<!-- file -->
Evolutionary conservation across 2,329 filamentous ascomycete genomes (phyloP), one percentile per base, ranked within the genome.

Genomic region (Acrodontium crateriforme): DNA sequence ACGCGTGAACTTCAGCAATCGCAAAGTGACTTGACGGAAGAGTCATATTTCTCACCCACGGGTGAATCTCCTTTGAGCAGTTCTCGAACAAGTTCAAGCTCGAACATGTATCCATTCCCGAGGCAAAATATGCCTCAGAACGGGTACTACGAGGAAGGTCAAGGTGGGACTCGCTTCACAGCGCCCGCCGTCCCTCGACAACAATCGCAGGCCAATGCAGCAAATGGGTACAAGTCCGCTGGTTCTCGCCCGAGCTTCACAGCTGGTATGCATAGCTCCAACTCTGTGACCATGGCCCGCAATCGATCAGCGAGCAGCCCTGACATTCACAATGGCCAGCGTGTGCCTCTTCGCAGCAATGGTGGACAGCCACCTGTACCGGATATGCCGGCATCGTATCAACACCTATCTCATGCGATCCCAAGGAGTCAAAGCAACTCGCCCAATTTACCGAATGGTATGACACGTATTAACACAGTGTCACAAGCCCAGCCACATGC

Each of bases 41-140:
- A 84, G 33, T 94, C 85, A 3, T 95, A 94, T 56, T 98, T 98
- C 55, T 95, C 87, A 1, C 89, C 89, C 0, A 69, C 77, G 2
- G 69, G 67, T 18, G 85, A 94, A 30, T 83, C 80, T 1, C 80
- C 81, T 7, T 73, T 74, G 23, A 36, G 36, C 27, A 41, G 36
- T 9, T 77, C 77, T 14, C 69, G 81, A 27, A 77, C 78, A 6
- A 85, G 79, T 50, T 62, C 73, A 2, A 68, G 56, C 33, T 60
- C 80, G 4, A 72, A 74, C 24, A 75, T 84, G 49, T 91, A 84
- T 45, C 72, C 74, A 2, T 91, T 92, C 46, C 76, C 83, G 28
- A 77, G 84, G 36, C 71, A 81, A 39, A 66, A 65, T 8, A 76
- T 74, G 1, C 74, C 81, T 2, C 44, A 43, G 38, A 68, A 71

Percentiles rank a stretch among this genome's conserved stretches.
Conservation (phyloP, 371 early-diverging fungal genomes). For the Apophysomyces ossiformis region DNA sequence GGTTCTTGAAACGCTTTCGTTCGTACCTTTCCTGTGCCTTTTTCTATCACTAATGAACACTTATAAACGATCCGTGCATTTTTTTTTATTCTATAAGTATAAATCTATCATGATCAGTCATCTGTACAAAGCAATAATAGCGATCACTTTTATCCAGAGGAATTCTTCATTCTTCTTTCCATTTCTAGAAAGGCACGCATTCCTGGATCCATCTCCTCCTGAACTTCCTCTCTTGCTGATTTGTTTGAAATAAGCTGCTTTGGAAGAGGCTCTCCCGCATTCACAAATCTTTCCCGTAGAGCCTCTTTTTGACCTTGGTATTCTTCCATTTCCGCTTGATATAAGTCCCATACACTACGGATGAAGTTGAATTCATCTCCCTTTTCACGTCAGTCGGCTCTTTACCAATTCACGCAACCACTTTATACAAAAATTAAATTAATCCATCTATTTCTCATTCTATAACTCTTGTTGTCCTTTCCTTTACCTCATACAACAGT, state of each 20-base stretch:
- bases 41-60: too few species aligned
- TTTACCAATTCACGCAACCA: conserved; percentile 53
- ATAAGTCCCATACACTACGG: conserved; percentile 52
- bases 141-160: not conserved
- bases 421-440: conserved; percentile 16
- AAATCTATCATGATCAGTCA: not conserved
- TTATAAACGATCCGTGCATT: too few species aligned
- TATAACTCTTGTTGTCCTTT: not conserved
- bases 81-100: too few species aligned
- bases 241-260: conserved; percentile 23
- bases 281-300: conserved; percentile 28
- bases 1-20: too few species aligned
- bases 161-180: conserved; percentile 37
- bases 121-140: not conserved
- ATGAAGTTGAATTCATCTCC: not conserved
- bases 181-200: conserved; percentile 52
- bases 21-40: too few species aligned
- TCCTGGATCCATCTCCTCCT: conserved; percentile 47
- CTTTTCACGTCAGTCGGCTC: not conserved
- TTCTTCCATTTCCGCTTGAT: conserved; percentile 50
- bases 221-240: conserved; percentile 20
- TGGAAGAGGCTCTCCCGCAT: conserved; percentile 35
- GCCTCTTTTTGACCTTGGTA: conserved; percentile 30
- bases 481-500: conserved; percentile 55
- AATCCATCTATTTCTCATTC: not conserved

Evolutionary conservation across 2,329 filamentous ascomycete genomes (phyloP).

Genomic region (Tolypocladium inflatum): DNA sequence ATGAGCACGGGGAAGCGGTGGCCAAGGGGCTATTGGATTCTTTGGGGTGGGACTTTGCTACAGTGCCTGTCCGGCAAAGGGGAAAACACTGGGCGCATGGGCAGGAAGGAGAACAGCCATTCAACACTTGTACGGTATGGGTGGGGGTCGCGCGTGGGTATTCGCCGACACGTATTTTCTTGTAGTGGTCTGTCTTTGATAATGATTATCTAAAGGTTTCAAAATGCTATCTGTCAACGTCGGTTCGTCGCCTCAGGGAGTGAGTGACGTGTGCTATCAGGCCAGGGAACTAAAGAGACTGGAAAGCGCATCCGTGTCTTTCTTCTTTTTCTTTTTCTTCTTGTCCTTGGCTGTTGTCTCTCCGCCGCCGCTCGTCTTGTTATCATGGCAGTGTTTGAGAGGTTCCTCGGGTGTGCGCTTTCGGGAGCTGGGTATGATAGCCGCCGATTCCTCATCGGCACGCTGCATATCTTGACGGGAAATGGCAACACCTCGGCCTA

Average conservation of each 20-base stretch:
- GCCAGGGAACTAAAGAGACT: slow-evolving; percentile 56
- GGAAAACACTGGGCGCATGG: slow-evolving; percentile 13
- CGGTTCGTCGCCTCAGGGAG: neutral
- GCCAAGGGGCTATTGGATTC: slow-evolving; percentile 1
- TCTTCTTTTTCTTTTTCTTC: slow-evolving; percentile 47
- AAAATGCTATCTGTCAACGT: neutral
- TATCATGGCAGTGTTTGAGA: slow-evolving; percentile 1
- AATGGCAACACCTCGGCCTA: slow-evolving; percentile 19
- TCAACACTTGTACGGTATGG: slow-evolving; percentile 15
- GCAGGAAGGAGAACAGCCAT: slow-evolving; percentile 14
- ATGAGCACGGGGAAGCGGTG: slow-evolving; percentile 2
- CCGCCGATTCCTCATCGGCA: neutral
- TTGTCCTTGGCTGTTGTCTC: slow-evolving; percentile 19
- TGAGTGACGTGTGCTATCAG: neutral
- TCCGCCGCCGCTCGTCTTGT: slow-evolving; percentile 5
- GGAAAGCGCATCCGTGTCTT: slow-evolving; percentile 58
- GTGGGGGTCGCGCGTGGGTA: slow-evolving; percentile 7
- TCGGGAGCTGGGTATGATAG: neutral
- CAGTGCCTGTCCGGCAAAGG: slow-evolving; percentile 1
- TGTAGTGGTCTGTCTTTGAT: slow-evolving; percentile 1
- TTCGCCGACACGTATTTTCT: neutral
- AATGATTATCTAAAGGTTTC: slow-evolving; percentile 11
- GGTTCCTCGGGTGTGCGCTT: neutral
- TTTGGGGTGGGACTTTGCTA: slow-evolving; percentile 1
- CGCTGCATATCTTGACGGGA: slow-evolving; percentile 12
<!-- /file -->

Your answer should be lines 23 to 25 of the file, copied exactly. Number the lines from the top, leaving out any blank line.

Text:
- TATAACTCTTGTTGTCCTTT: not conserved
- bases 81-100: too few species aligned
- bases 241-260: conserved; percentile 23